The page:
Remuneration to Homemakers, as a Government Policy: For and Against
Dr. L. N. Vemuri
According to Cambridge dictionary, homemaker1, is a person who manages a home and often raises children instead of earning money from a job, but homemaker does not contest on gender. However, according to International Labour Office (ILO) Geneva, motherhood pay gap2 measures the pay gap between mothers and non-mothers, the latter defined in most econometric studies as women without dependent children. The challenge arises when we start constructing attributes that should enable monetization of domestic work that a house-mother3 performs under the gambit of economics. One school is of the view that homemakers, if were need to be paid, could turn-out to be glorified maids4 sans emotional or family value dimension. In continuous debate on the issue of policy relevance to homemaker, former RBI Governor Raghuram Rajan gave an example of how two neighbouring mothers get paid an equal salary over babysitting each other’s child. It is believed that when both the mothers get paid a salary, counting on the GDP might fail to reflect exactness of an economic growth5. Manushi Chhillar6 was honoured with coveted title, Miss World in the year 2017 for her quick response (see Exhibit 1) about deserving profession for the highest salary should be for the job of mothers. One survey observes that on an average, women spend nearly 299 minutes a day on unpaid domestic services for household members versus 97 minutes spent by men on average7. These debates need to continue before we expect convergence of thoughts, and better footing for a homemaker to stand both economically and respectfully in the days to come. However, what are the advantages if a homemaker enters financial inclusivity? Before we specifically seek answers, Uma Shashikant (2015)8 defends why informal workers need financial inclusion. The article identifies, better liquidity and cash flow management should help with such inclusion. It is expected that informal workers might spend in enhancing their skills or hone existing talents. Extending portfolio of saving opportunities, exposing them to financial discipline and helping them in the financial literacy is one such possibility. How about their participation in health insurance and safeguarding their dependents? Would it not be a good idea if informal workforce spends on medical emergencies with the onset of financial inclusion? Will it not be a good idea if informal workforce generates long term wealth with their income?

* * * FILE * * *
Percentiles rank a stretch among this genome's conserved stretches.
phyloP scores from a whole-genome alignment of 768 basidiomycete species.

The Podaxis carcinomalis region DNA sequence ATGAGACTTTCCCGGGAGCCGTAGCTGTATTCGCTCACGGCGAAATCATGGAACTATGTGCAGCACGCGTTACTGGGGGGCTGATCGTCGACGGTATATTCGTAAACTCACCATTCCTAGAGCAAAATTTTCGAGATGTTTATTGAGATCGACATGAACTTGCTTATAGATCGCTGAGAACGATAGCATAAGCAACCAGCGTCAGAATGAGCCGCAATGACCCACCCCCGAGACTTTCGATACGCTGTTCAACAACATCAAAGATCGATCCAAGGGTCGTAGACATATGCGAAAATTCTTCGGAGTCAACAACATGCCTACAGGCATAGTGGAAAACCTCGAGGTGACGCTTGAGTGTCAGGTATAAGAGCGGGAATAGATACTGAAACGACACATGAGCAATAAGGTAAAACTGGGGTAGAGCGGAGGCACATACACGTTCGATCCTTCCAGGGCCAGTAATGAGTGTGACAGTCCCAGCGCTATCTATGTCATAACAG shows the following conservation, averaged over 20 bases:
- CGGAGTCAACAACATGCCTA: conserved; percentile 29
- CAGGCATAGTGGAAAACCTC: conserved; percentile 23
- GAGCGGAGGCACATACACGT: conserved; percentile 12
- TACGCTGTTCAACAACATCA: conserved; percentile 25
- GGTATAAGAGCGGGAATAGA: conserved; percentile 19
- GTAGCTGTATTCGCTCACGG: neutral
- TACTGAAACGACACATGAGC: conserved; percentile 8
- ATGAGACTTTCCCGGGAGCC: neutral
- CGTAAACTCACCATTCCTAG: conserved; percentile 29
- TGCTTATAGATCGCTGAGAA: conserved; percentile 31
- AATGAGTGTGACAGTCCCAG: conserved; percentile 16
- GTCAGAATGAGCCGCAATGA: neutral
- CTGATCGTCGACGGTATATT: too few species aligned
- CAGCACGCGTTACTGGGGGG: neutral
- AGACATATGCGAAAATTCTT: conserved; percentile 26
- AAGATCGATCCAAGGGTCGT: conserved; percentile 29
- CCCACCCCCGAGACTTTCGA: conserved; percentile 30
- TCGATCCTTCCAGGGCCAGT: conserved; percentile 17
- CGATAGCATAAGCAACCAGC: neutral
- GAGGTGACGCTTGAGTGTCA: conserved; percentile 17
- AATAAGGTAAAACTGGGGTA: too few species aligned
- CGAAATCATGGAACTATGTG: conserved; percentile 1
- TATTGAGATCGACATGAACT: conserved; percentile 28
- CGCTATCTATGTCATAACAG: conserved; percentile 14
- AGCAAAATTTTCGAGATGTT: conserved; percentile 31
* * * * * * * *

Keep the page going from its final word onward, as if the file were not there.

On the same lines of informal workforce, when government policy enables homemaker to receive certain emoluments, homemakers might explore investing in family specific health coverage scheme and become instrumental in cash flow management, become conduit in strengthening monetary channels among homemakers. When homemakers start exploring the microSIPs9 that attract low investment amounts, homemakers might meet dual purpose of becoming financially literate along with prudent financial management from own participation. Another opportunity a homemaker might start is to show interest in the domain of upfront payments for higher education, kitchen appliance designing, creative pursuits, culinary competitions or even in online certification courses. With streamlining personal income tax system in the financial year 2020-21, homemakers could be a new found source of Nation’s economic health.
Some challenges for accepting emoluments include, inconsistency in the receipt of amounts, and delayed credits, partial/ negligible credits over a stretched-out timeline. Secondly, upfront high value purchases and opting for long term installment payments could be a threat to the sense making of homemakers’ emoluments. Poor financial discipline, conflict of interest among family members, unviable investments,and falling prey to dubious schemes might intimidate homemakers. Meeting rising legal fee could damage genuine pursuit of financial inclusion for homemakers.